Some residents were angered by the passed resolution, and voiced their concerns on social media. A number of commenters echoed Clark’s question about whether Antifa would be condemned by the council, one commenter even referring to Antifa as a “hate group.” 

Other commenters voiced their support for the decision or thanked the city for moving to take a stand against white nationalism. 

On Wednesday, Pryor moved to re-open discussion on the resolution, urging the city to strengthen its position against white nationalism. 

“I fully intended to vote in favor on Monday night and spoke enthusiastically for [the resolution’s] passage,” said Semple during when re-introducing the resolution. “I would like the council to make a strong unanimous resolution consistent with our often stated commitment of creating a community where all people feel welcome and safe.”

She said she struggled with the term ‘condemn’ during the original vote, but that after a couple of days of research, she was grateful for the opportunity to change her vote to yes. 

In the two days between meetings, Clark made edits to the resolution, altering the language to avoid condemning beliefs over action, and presented the revised document to the council. Changes included altering “the belief that” to “the promotion of the idea that” and removing phrases referencing the alt-right by name. 

He also asked that the U.S. be referred to as a republic, not a democracy, but dropped the issue when pressed.

“We want to condemn racism. We want to condemn the actions of racism, but it’s okay to be racist. That is what we are saying?” said Pryor in response to the proposed revision. “I agree we should try to be as open and defensive of people’s ability to believe what they want to believe, but I also know it is very hard for those beliefs to be retained entirely within and not come out.”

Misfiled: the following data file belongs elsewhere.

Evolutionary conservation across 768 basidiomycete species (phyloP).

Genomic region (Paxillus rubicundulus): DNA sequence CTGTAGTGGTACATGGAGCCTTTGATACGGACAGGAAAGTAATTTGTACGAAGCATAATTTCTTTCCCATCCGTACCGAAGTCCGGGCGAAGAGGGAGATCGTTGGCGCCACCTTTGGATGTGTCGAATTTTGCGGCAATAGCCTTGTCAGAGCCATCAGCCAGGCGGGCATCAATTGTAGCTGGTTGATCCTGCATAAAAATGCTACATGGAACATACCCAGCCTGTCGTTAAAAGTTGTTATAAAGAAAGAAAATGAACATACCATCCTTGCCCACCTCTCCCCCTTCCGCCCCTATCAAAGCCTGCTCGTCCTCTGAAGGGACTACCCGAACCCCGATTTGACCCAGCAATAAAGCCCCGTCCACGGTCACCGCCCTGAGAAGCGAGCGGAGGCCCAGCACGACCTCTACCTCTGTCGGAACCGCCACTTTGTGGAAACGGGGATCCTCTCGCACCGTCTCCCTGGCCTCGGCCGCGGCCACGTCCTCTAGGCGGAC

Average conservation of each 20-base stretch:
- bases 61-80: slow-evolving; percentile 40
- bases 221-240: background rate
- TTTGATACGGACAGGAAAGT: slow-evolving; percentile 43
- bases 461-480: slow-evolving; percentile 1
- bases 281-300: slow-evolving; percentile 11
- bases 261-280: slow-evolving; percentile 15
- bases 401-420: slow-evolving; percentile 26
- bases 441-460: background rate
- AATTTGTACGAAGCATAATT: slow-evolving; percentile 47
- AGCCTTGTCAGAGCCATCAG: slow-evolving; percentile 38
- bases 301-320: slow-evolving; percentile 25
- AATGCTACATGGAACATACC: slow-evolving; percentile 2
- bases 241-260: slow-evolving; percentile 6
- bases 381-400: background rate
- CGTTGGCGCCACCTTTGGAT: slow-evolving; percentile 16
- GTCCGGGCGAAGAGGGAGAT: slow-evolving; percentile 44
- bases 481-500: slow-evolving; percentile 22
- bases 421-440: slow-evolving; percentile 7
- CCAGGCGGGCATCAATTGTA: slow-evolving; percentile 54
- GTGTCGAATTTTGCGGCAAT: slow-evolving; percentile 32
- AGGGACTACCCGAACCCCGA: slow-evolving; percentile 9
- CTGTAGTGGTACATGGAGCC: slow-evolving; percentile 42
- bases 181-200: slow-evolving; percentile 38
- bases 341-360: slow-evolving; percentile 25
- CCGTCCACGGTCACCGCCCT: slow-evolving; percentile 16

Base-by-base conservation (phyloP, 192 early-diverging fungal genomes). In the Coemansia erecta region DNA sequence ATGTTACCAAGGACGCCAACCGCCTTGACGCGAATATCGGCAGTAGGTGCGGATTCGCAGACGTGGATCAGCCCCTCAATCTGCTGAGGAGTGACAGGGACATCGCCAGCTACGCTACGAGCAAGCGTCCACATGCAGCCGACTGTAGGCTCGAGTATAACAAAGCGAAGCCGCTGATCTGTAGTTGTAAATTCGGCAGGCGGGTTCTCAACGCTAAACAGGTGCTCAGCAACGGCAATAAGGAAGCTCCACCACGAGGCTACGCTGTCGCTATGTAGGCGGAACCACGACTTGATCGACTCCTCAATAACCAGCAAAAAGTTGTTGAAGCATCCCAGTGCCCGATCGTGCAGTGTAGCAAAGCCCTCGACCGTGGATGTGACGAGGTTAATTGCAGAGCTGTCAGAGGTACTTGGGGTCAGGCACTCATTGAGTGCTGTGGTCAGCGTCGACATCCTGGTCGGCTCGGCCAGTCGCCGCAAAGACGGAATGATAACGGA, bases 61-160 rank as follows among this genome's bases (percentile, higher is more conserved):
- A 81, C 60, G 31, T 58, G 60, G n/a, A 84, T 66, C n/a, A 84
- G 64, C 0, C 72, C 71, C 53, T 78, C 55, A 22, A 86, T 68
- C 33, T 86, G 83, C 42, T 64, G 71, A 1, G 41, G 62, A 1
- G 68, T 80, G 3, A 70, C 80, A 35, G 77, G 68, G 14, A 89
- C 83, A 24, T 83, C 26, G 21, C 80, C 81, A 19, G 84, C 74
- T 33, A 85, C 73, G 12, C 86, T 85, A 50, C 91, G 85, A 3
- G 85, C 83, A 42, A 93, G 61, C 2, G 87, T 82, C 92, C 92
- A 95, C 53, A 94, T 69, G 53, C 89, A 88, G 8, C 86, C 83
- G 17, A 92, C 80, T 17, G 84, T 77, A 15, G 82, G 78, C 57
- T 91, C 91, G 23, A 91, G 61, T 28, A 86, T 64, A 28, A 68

“If we are silent or timid in the face of racist beliefs that promote supremacy of one race or another, we are complicit in allowing those beliefs to take up greater space and therefore gain greater legitimacy.” Syrett said. 

Clark continued to fight for the removal of language he felt was too specific, including a sentence referencing the “national political dialogue” as having emboldened white supremacy groups, a phrase he felt unfairly targeted the republican party — despite insistence from other councilors that the phrase did not specify a party at all. The council agreed to alter the wording, specifying "national political dialogue which reflects racial tension."

Taylor asked to postpone the vote, saying, “I think it is ridiculous to be rewriting something in this way,” but the motion was not put on the table. 

After agreeing to make a handful of language changes, like changing “white supremacy groups” to “groups,” as well as removing references to specific beliefs, as per Clark's revisions, the council voted unanimously to pass the resolution.

Requests for comment from Mayor Lucy Vinis were not returned before publication. Joel Iboa was not available for comment before publication.